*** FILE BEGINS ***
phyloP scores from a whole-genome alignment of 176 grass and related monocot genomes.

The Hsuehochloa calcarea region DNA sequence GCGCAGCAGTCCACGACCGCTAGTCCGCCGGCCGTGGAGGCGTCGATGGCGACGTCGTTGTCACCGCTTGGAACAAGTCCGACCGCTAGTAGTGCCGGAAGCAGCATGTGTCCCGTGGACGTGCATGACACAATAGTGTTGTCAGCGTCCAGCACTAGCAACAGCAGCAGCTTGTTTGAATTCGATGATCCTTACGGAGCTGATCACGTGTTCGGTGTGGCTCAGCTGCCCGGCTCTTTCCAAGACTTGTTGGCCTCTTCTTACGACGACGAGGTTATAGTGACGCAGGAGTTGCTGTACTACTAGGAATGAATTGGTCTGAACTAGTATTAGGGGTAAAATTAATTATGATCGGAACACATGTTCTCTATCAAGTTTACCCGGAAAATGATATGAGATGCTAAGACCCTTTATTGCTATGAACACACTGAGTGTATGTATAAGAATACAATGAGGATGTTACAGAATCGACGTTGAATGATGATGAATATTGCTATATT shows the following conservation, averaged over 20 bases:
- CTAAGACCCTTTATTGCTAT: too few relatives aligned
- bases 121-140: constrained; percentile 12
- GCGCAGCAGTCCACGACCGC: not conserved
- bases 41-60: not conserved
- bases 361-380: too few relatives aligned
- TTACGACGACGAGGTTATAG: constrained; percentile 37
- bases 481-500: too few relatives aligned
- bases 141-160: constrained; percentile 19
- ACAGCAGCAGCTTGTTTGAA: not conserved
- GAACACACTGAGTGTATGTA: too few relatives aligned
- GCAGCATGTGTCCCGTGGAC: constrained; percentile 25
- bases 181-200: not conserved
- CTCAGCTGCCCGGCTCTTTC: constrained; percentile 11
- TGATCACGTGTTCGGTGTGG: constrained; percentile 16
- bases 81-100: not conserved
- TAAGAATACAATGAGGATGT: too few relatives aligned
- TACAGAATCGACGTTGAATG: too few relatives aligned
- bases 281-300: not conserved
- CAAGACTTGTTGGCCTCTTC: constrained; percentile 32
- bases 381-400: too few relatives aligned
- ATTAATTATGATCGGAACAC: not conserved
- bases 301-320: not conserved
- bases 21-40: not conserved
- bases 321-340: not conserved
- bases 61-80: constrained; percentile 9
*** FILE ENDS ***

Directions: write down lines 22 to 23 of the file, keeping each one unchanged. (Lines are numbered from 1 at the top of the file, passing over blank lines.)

- bases 381-400: too few relatives aligned
- ATTAATTATGATCGGAACAC: not conserved